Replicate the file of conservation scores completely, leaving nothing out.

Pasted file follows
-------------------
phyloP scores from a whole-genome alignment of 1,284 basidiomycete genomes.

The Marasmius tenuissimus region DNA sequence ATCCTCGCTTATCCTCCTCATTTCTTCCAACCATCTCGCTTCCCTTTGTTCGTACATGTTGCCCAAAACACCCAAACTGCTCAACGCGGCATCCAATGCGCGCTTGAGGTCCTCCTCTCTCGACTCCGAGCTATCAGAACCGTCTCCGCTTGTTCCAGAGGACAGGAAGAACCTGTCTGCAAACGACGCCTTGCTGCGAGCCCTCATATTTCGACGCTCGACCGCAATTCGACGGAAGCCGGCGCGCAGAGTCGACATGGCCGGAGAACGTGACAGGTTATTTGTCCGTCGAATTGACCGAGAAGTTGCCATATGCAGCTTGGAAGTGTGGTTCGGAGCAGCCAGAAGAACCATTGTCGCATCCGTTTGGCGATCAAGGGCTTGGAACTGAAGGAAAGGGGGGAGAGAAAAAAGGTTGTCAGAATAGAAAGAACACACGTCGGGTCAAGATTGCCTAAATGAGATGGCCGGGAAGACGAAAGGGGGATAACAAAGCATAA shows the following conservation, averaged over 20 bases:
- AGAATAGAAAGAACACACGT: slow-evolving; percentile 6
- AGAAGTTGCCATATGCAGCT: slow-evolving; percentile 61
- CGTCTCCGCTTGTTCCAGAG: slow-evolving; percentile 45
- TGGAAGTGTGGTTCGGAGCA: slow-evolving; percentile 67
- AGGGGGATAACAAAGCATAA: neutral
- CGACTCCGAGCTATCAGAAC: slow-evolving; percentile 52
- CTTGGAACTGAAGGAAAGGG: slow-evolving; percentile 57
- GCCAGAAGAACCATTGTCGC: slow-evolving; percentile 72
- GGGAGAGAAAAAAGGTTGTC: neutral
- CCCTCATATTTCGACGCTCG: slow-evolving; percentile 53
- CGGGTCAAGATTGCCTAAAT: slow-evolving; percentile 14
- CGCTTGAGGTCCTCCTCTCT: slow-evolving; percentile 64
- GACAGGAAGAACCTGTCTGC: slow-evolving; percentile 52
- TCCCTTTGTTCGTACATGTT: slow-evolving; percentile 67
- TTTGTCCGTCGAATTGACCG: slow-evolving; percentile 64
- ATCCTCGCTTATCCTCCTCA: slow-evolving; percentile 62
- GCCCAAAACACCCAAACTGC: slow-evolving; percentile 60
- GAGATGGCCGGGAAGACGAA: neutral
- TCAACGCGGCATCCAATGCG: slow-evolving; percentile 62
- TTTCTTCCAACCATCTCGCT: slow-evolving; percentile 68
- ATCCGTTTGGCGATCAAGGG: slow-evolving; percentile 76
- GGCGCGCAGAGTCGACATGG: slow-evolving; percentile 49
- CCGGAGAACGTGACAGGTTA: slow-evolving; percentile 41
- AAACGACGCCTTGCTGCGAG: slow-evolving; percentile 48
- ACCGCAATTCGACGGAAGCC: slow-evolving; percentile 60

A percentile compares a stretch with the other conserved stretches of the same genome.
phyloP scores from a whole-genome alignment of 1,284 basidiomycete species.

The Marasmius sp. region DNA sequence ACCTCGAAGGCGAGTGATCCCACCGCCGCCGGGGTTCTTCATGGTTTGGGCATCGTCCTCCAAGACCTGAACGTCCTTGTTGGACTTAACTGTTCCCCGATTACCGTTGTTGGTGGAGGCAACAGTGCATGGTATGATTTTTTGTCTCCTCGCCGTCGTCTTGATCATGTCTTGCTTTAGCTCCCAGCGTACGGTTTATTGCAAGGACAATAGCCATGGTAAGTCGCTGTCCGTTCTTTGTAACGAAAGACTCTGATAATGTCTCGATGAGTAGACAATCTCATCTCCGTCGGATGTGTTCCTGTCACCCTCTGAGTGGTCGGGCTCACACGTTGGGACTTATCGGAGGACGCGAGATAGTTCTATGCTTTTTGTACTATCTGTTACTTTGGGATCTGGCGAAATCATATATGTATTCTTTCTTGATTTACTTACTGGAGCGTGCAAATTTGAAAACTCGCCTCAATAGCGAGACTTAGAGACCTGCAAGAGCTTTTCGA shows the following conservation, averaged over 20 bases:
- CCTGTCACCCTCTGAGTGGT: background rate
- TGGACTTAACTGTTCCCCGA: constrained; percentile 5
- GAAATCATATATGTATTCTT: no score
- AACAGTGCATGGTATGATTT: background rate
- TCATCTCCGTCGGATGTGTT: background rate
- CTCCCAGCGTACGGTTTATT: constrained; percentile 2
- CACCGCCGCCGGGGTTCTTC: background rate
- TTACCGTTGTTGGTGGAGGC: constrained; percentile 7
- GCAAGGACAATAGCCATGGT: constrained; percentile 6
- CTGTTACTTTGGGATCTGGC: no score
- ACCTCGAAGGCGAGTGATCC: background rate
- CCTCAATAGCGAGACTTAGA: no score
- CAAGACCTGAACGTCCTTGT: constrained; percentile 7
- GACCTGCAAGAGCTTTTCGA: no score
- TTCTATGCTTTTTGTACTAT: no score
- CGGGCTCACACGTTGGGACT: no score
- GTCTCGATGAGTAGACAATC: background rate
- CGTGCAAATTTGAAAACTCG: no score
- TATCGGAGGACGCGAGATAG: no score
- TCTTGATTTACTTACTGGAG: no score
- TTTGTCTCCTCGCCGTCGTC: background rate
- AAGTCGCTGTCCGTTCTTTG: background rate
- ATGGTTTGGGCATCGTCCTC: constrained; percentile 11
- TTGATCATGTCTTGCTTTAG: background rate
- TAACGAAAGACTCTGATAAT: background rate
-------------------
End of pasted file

phyloP scores from a whole-genome alignment of 1,284 basidiomycete genomes.

The Marasmius tenuissimus region DNA sequence ATCCTCGCTTATCCTCCTCATTTCTTCCAACCATCTCGCTTCCCTTTGTTCGTACATGTTGCCCAAAACACCCAAACTGCTCAACGCGGCATCCAATGCGCGCTTGAGGTCCTCCTCTCTCGACTCCGAGCTATCAGAACCGTCTCCGCTTGTTCCAGAGGACAGGAAGAACCTGTCTGCAAACGACGCCTTGCTGCGAGCCCTCATATTTCGACGCTCGACCGCAATTCGACGGAAGCCGGCGCGCAGAGTCGACATGGCCGGAGAACGTGACAGGTTATTTGTCCGTCGAATTGACCGAGAAGTTGCCATATGCAGCTTGGAAGTGTGGTTCGGAGCAGCCAGAAGAACCATTGTCGCATCCGTTTGGCGATCAAGGGCTTGGAACTGAAGGAAAGGGGGGAGAGAAAAAAGGTTGTCAGAATAGAAAGAACACACGTCGGGTCAAGATTGCCTAAATGAGATGGCCGGGAAGACGAAAGGGGGATAACAAAGCATAA shows the following conservation, averaged over 20 bases:
- AGAATAGAAAGAACACACGT: slow-evolving; percentile 6
- AGAAGTTGCCATATGCAGCT: slow-evolving; percentile 61
- CGTCTCCGCTTGTTCCAGAG: slow-evolving; percentile 45
- TGGAAGTGTGGTTCGGAGCA: slow-evolving; percentile 67
- AGGGGGATAACAAAGCATAA: neutral
- CGACTCCGAGCTATCAGAAC: slow-evolving; percentile 52
- CTTGGAACTGAAGGAAAGGG: slow-evolving; percentile 57
- GCCAGAAGAACCATTGTCGC: slow-evolving; percentile 72
- GGGAGAGAAAAAAGGTTGTC: neutral
- CCCTCATATTTCGACGCTCG: slow-evolving; percentile 53
- CGGGTCAAGATTGCCTAAAT: slow-evolving; percentile 14
- CGCTTGAGGTCCTCCTCTCT: slow-evolving; percentile 64
- GACAGGAAGAACCTGTCTGC: slow-evolving; percentile 52
- TCCCTTTGTTCGTACATGTT: slow-evolving; percentile 67
- TTTGTCCGTCGAATTGACCG: slow-evolving; percentile 64
- ATCCTCGCTTATCCTCCTCA: slow-evolving; percentile 62
- GCCCAAAACACCCAAACTGC: slow-evolving; percentile 60
- GAGATGGCCGGGAAGACGAA: neutral
- TCAACGCGGCATCCAATGCG: slow-evolving; percentile 62
- TTTCTTCCAACCATCTCGCT: slow-evolving; percentile 68
- ATCCGTTTGGCGATCAAGGG: slow-evolving; percentile 76
- GGCGCGCAGAGTCGACATGG: slow-evolving; percentile 49
- CCGGAGAACGTGACAGGTTA: slow-evolving; percentile 41
- AAACGACGCCTTGCTGCGAG: slow-evolving; percentile 48
- ACCGCAATTCGACGGAAGCC: slow-evolving; percentile 60

A percentile compares a stretch with the other conserved stretches of the same genome.
phyloP scores from a whole-genome alignment of 1,284 basidiomycete species.

The Marasmius sp. region DNA sequence ACCTCGAAGGCGAGTGATCCCACCGCCGCCGGGGTTCTTCATGGTTTGGGCATCGTCCTCCAAGACCTGAACGTCCTTGTTGGACTTAACTGTTCCCCGATTACCGTTGTTGGTGGAGGCAACAGTGCATGGTATGATTTTTTGTCTCCTCGCCGTCGTCTTGATCATGTCTTGCTTTAGCTCCCAGCGTACGGTTTATTGCAAGGACAATAGCCATGGTAAGTCGCTGTCCGTTCTTTGTAACGAAAGACTCTGATAATGTCTCGATGAGTAGACAATCTCATCTCCGTCGGATGTGTTCCTGTCACCCTCTGAGTGGTCGGGCTCACACGTTGGGACTTATCGGAGGACGCGAGATAGTTCTATGCTTTTTGTACTATCTGTTACTTTGGGATCTGGCGAAATCATATATGTATTCTTTCTTGATTTACTTACTGGAGCGTGCAAATTTGAAAACTCGCCTCAATAGCGAGACTTAGAGACCTGCAAGAGCTTTTCGA shows the following conservation, averaged over 20 bases:
- CCTGTCACCCTCTGAGTGGT: background rate
- TGGACTTAACTGTTCCCCGA: constrained; percentile 5
- GAAATCATATATGTATTCTT: no score
- AACAGTGCATGGTATGATTT: background rate
- TCATCTCCGTCGGATGTGTT: background rate
- CTCCCAGCGTACGGTTTATT: constrained; percentile 2
- CACCGCCGCCGGGGTTCTTC: background rate
- TTACCGTTGTTGGTGGAGGC: constrained; percentile 7
- GCAAGGACAATAGCCATGGT: constrained; percentile 6
- CTGTTACTTTGGGATCTGGC: no score
- ACCTCGAAGGCGAGTGATCC: background rate
- CCTCAATAGCGAGACTTAGA: no score
- CAAGACCTGAACGTCCTTGT: constrained; percentile 7
- GACCTGCAAGAGCTTTTCGA: no score
- TTCTATGCTTTTTGTACTAT: no score
- CGGGCTCACACGTTGGGACT: no score
- GTCTCGATGAGTAGACAATC: background rate
- CGTGCAAATTTGAAAACTCG: no score
- TATCGGAGGACGCGAGATAG: no score
- TCTTGATTTACTTACTGGAG: no score
- TTTGTCTCCTCGCCGTCGTC: background rate
- AAGTCGCTGTCCGTTCTTTG: background rate
- ATGGTTTGGGCATCGTCCTC: constrained; percentile 11
- TTGATCATGTCTTGCTTTAG: background rate
- TAACGAAAGACTCTGATAAT: background rate